We had acquired a sweet almond and noticed it was a little dry. So, after planting each of the small shrubs in a watery hole, I set up a sprinkler to add a bit more moisture. Our new plants may have appreciated their gentle shower but the cardinals seemed ecstatic, not only showering but appearing to play in the sprinkler’s misty stream. And each time I went outside to turn off the water, the birds were there: still hopping and perching and almost rolling around in the puddles. Their joy was contagious. While I marveled at their playfulness, that silly little song crept into my head. Over and over. “Playmate, come out and play with me…” Granted, they were “climbing” a lemon tree and “sliding” down a wheelbarrow rather than the apple tree and the rain barrel in the song. It still but it seemed to fit. And came into my head to dissuade me every time I went out to close the faucet.

The cardinals seemed ecstatic, not only showering but appearing to play in the sprinkler's misty stream. Click To Tweet

The cardinal garden-to-playground-takeover set me to reading a bit about my brilliant, colorful friends.

For the most part, cardinals are monogamous — always a plus in my book. (Don’t ask.) And while the female is responsible for nest-building and incubation, the male not only feeds her at the nest but joins her in feeding the hatchlings as well.

Then, in true internet fashion, I read that they signify good luck, helpfulness, passionate energy, family, good health, an excellent work-play balance. They also signal us that the best is yet to come. Wow. That’s a lot of important messaging for a little bird to carry around.

They signal us that the best is yet to come. Click To Tweet

But I repeatedly read that those beautiful red birds (and their spectacular chestnut brown females) represent loved ones who have passed. They are said to show up both in celebration and despair to remind us that those powerful spirits live with us still. My heart is full as I look back at sprinkler-jumping and clap-singing Playmate with my great aunt and, sometimes her sister, my grandma. The same grandma who instilled the love of language that is with me every day.

The almonds seem to have settled — healthy and happy — in their holes, needing little additional attention. But, even as I write this, the red birds have perched on a branch outside the nearest window.

Today is supposed to be another hot one. I’ll be turning on the sprinkler for them soon.

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Apr 182018
 

A good friend and I recently swapped some writing services, including reviewing one another’s bios for a new project. I was pleasantly surprised when she picked up on something I’ve been doing for fun: over on Instagram, I’ve been including lots of dog pictures and have introduced the hashtag #AdviceFromAlex something you may have also seen on my Facebook Author Page.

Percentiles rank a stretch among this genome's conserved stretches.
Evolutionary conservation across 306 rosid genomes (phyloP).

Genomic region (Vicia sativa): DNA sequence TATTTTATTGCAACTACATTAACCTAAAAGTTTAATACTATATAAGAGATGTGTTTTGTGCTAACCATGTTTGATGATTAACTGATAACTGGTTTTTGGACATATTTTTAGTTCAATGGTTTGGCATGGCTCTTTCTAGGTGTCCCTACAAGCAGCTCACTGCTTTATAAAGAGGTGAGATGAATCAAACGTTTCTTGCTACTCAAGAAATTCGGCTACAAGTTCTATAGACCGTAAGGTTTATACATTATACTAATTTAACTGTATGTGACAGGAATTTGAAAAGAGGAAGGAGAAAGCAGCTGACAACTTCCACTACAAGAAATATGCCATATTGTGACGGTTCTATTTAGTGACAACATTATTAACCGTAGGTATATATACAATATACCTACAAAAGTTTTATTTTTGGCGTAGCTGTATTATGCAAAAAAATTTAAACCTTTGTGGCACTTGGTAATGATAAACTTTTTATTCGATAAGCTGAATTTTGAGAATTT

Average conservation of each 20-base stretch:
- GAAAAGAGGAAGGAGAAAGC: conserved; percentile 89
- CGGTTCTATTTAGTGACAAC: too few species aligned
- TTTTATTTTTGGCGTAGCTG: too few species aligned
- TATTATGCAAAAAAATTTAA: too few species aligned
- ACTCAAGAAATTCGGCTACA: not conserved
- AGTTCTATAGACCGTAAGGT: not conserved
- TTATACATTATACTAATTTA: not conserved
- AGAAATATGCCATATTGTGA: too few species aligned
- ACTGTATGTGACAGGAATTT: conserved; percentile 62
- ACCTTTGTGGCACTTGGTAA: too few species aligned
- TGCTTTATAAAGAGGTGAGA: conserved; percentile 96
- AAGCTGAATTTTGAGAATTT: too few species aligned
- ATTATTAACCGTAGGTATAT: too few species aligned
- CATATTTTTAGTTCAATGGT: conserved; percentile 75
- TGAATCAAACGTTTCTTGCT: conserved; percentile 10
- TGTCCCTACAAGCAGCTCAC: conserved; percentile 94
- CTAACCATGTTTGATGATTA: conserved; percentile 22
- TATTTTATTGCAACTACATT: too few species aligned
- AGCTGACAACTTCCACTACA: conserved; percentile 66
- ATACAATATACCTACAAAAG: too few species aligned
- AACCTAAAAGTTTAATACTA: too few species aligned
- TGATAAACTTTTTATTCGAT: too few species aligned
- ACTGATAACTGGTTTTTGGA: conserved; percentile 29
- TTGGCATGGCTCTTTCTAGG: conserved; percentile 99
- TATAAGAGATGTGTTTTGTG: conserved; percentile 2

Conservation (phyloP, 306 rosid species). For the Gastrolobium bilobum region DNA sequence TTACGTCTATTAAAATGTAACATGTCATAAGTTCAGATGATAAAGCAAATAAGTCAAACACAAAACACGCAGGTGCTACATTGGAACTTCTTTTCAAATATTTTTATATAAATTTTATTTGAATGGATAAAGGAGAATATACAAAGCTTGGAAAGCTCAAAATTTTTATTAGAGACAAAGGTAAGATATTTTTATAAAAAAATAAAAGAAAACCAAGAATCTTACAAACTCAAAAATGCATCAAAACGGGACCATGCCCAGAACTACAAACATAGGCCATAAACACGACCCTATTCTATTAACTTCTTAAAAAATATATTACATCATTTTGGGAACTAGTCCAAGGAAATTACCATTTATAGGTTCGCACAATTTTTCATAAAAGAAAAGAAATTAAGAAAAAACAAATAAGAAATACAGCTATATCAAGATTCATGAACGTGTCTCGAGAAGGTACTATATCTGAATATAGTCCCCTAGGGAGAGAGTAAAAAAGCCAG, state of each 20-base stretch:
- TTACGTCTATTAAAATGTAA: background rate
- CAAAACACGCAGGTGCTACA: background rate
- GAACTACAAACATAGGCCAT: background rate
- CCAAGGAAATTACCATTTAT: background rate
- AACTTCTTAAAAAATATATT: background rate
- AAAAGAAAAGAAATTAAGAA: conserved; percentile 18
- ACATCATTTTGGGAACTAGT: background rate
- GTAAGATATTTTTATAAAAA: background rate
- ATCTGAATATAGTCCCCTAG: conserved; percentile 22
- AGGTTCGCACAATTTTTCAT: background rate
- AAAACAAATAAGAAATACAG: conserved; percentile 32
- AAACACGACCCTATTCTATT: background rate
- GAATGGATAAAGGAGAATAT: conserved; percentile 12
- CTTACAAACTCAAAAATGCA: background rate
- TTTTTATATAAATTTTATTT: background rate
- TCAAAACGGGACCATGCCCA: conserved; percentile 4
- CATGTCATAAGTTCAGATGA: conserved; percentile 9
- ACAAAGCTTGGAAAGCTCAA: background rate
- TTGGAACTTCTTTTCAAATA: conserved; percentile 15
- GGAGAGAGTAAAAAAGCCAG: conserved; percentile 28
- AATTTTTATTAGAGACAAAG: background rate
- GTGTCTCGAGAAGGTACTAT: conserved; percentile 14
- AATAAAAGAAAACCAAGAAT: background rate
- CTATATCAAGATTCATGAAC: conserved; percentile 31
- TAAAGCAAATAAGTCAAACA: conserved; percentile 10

You can follow me in either of those places if you like. I love seeing friends in multiple locations around the internet.

Alex is a deaf dog who came to us about five years ago. And, while he’s taught me a lot that has made me a better dog handler, I really enjoy the rest of his lessons. I hope you do, too.

Always be as open as possible. Look around. Be curious. People can’t know you if you’re shut down, secretive or seem sneaky. Openness is a form of honesty — what you see is what you get. Besides, sometimes the humans get confused and think you’re asking for a cookie! That often works out well.

 

Openness is a form of honesty -- what you see is what you get. #advicefromalex Click To Tweet

By the way, if you’re confused by hashtags please ask about them in the comments. Many of the folks who follow my blog understand them and explain them very well. Or you can start with this post called Social Media with FLAIR.

 

Help out around the house you live in — laundry is a good place to start. And sometimes you get to try on clothes that belong to other people. (Oh wait. You probably think I’m not a people. We debate about that around here sometimes.) When helping with laundry I recommend sticking with the air dry stuff already on hangers:  the humans can get kinda grumpy when I help dry their black clothes or use the folded stuff as a pillow.

Don’t miss the details. I don’t hear so I use my eyes a lot. I notice things others don’t necessarily see. I was excited when I first met my furever family: they noticed my heart-shaped nose right away. Of course, if you ask their obedience instructor, I apparently get excited about everything. What’s wrong with enthusiasm?

What's wrong with enthusiasm? Click To Tweet

Paying attention can lead to lots of great photo-bombing opportunities. And helping your friends. On this day, our friend Nigel was helping Mom by taking a new author photo for her last book. She is kind of shy so I thought a picture of both of us would be better. They didn’t use it but I still like the picture.

And, being naturally photogenic can lead to modeling opportunities. Here’s one of the ads I did for one of Mom’s books. I wanted to make sure people whose brains are kicking their butts know that she had made something to help them. She likes helping people.

 

Have you ever learned anything from a dog? Do you like Alex’s advice? Which one is your favorite? Let me know in the comments — someone here will read them to him.